CLINTON – Somewhere out here someone has a street sign that reads “Clown Lane.”
About the only thing that properly and deliciously designated this half-mile stretch of chunky asphalt by its county-christened name didn’t last long when it was installed in the 1980s.
“Right where you turn off, up there by the church, they had one set in concrete,” Bud Wilcox remembers. “It was a well-planted metal type deal. The next day after they put Clown Lane up, those damn kids up in Clinton came and tore it off.”
Those kids are probably grown men now, Wilcox said.
And the black-and-white sign?
“It’s probably in somebody’s bedroom somewhere,” speculated Susan Montelius, who lives with husband Ray at the end of the street.
So Clown Lane lives on, all but anonymously.
Eight homes and hay sheds, garages and shops are flanked on the east by the Clinton Community Church and on the west by Clinton Mini-Storage units. An accident-prone stretch of Interstate 90 is just beyond backyard fences to the north. Freight trains on Montana Rail Link’s main line rumble by across the irrigation ditch to the south.
Clown Lane is blue-collar America at its bluest – and its onliest.
Google it, and scroll past the website that allows you to browse and compare 72 professional clowns who live in or will travel to Lane, Kan., to perform at your event. You find an almost unbroken string of real estate listings and sales histories from Clown Lane, Clinton, Montana – even though just one home is currently on the market.
Search “Clown Drive” or “Clown Street” or “Clown Avenue” and you get nothing resembling another road anywhere else in the nation.
As for Wilcox, who with wife Ann bought most of the property along Clown Lane in 1972, moved here and later subdivided it? “I’d just as soon it be called Horse’s Butt.”
Although it’s a stretch of U.S. Highway 10 rendered obsolete when Interstate 90 opened, Ray Montelius thought of it as a private road when he built there.
In 1976, Montelius helped start the Clinton Clowns, one of the early men’s fastpitch teams in the Blackfoot Valley League, a team and a league that are still around today.
“A bunch of guys out here got back from Vietnam and decided to play ball,” said Montelius, who played 20 years with the Clowns.
He doesn’t specifically remember how their nickname came about.
“It just fit. We were a bunch of clowns, I guess,” he said.
The Monteliuses and the Wilcoxes lived on a nameless road for years. There came a time, maybe 20 or 25 years ago, when the fire department needed it named.
“The county gave us a paper and had us list 10 names. We had Osprey Lane and Fawn Lane and all the real nice names,” Susan Montelius said. “Clown Lane was actually No. 10.”
But it was the only one that wasn’t already taken, and so Clown Lane it became.
“Bud wasn’t very happy at all with it, and now we’re not happy, because it’s hard to explain. It sounds like Cloud Lane,” Ray Montelius said. “But it wasn’t supposed to be.”
“We wanted to call it anything but that,” Wilcox said. “You tell people ‘Clown Lane’ and they look at you: Well, what kind of a clown are you?”
Chuck Smith down the street gets the same sort of reaction when he tells people where he lives.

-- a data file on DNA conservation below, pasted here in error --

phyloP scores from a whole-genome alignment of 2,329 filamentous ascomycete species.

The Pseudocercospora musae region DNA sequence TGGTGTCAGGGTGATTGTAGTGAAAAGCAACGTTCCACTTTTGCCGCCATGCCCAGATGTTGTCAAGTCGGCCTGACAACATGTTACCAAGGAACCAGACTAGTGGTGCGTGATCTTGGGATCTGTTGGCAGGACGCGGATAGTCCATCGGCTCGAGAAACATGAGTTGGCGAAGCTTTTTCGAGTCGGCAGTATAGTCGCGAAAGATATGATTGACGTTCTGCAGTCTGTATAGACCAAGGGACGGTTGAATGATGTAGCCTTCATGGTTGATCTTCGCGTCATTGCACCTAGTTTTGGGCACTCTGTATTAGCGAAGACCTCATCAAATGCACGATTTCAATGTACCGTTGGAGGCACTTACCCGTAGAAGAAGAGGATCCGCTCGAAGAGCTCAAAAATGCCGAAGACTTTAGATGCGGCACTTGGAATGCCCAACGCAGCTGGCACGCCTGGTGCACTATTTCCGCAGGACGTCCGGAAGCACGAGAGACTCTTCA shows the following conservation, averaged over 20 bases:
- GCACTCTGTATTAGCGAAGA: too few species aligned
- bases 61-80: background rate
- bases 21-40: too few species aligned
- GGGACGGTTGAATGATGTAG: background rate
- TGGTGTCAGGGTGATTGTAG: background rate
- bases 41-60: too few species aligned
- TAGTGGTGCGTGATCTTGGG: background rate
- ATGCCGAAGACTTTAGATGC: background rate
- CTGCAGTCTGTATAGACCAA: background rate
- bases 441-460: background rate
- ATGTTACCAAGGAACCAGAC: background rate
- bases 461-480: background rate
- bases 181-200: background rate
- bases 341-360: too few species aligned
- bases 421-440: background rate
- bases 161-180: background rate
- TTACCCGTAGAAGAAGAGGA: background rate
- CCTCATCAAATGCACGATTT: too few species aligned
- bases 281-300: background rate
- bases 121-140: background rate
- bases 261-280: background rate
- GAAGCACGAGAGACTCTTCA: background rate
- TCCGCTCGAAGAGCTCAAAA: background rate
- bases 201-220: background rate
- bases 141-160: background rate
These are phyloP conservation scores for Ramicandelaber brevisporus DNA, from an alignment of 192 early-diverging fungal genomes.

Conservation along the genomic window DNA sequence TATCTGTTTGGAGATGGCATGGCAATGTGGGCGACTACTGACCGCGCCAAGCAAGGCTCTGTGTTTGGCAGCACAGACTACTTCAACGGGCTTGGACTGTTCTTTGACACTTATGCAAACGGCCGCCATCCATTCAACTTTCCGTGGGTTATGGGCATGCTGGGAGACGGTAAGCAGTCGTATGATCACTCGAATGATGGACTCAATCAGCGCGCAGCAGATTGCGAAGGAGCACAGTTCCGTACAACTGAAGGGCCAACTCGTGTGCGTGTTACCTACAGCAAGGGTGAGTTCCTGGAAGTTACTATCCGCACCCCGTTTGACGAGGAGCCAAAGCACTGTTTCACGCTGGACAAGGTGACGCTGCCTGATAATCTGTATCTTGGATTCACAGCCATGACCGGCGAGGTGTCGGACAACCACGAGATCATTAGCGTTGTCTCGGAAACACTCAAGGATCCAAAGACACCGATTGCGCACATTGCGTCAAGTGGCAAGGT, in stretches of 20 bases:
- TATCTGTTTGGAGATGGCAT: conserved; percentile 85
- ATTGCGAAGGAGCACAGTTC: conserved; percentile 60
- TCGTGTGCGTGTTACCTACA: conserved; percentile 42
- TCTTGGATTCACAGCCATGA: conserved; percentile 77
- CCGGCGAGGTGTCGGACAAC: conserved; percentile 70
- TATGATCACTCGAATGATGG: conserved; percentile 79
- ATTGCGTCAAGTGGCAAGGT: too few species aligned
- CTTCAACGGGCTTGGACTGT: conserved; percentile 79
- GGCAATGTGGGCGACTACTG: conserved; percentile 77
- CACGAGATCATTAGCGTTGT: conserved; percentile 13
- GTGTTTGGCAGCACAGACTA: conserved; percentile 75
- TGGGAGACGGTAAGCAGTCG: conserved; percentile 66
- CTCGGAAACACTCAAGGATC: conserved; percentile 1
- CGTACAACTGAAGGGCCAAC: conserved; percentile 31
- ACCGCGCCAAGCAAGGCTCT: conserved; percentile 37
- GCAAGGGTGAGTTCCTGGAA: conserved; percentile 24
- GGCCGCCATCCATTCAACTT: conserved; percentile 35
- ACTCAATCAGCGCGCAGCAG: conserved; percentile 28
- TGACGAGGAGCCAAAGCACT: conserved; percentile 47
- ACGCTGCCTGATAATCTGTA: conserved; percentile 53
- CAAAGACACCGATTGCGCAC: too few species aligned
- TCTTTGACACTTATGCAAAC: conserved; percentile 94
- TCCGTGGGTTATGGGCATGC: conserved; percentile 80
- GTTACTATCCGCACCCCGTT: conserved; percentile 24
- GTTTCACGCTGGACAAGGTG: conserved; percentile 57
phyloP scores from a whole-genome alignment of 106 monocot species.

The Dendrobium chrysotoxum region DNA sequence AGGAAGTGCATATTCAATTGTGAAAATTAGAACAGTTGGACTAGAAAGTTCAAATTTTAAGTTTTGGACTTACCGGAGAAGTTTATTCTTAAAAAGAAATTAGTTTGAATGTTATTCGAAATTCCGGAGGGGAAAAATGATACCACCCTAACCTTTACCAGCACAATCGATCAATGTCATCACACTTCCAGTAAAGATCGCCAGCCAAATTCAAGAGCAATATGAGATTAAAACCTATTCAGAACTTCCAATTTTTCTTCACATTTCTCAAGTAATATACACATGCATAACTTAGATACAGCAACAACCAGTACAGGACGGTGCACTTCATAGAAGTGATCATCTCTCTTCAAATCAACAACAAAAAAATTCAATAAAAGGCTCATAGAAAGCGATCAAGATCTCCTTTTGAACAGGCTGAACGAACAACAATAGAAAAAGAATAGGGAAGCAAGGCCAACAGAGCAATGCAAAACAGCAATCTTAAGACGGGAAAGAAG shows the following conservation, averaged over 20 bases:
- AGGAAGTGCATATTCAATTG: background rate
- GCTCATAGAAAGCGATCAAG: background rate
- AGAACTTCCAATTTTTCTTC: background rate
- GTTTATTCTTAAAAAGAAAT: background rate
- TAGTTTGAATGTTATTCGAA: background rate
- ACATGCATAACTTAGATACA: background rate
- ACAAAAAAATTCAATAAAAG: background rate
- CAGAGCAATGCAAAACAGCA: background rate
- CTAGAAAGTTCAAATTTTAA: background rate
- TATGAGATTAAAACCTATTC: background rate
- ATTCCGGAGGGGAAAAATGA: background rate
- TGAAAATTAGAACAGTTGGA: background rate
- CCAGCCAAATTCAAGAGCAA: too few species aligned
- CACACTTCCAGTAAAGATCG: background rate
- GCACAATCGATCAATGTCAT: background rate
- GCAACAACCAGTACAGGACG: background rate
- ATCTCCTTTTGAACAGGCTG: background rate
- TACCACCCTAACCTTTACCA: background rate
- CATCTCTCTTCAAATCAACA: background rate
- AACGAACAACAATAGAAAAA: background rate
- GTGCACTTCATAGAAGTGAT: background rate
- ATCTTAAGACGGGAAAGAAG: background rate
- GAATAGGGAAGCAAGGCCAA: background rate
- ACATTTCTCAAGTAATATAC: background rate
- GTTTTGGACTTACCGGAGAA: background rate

“They kind of giggle and look at you like – OK,” said Smith, who moved with wife Corky from New Mexico to Clinton three years ago to be closer to their grandchildren in Frenchtown.
It’s the same case with the Lodines next door.
“They ask me to repeat myself. They kind of don’t get it,” laughed Beth Lodine, who home-schools son Joey and daughter Lydia. “They say ‘Clown? Like a circus clown?’ And then it’s ‘Ha ha. So funny.’ ”
Which, after all, is what a clown is supposed to be.
Smith, a native of eastern Montana, said he and Corky are used to it. For several years in New Mexico they lived on Horse Thief Gap Road.
“Now you try to explain that to the guy who’s trying to ship you (something),” Smith said. “It came back as some really funny address. But Clown Lane? It’s different.”
It’s also “a little piece of paradise,” said Lodine.
Lodine and husband Seth have lived on Clown Lane for nine years. Theirs is the manufactured home up for sale – they don’t want Joey driving I-90 when he gets to high school next year so have grudgingly made the decision to move closer to Missoula.
They love the “huge space all our own” and the neighbors, she said. The kids call the Wilcoxes “Grandpa Bud” and Grandma Anne,” and when Smith came outside last week to collect garden hoses after the season’s first snow, 9-year-old Lydia greeted him with a shout from the driveway.
“Hi, Uncle Chuck!” she called.
“Hi, Lydia!” he replied across the fence.
The Lodines are a loving, laughing family, so it’s no surprise what they’ve got cooking.
Like her mother before her, Lydia is a member of the Montana Super Skippers, a rope-jumping club in Missoula that makes an annual appearance in the University of Montana homecoming parade.
So is her friend Elisa, 10, from two doors down, who with her older brother Caleb and 5-year-old sister Becca is also home-schooled. Their mothers text each other to coordinate lunch breaks.
“We’re having a parade, aren’t we?” Beth asked her daughter.
“Yeah, because me and Elisa, we got to be in a real parade but Becca didn’t get to,” Lydia replied. “So we’re going to do a parade down Clown Lane.”
It’s coming up any day now and, come to think of it, Beth has a special feature to add – the Halloween costume husband Seth’s mother made for him when he was a small boy.
The clown outfit should be just about Becca’s size.
Reporter Kim Briggeman can be reached at 523-5266 or at firstname.lastname@example.org.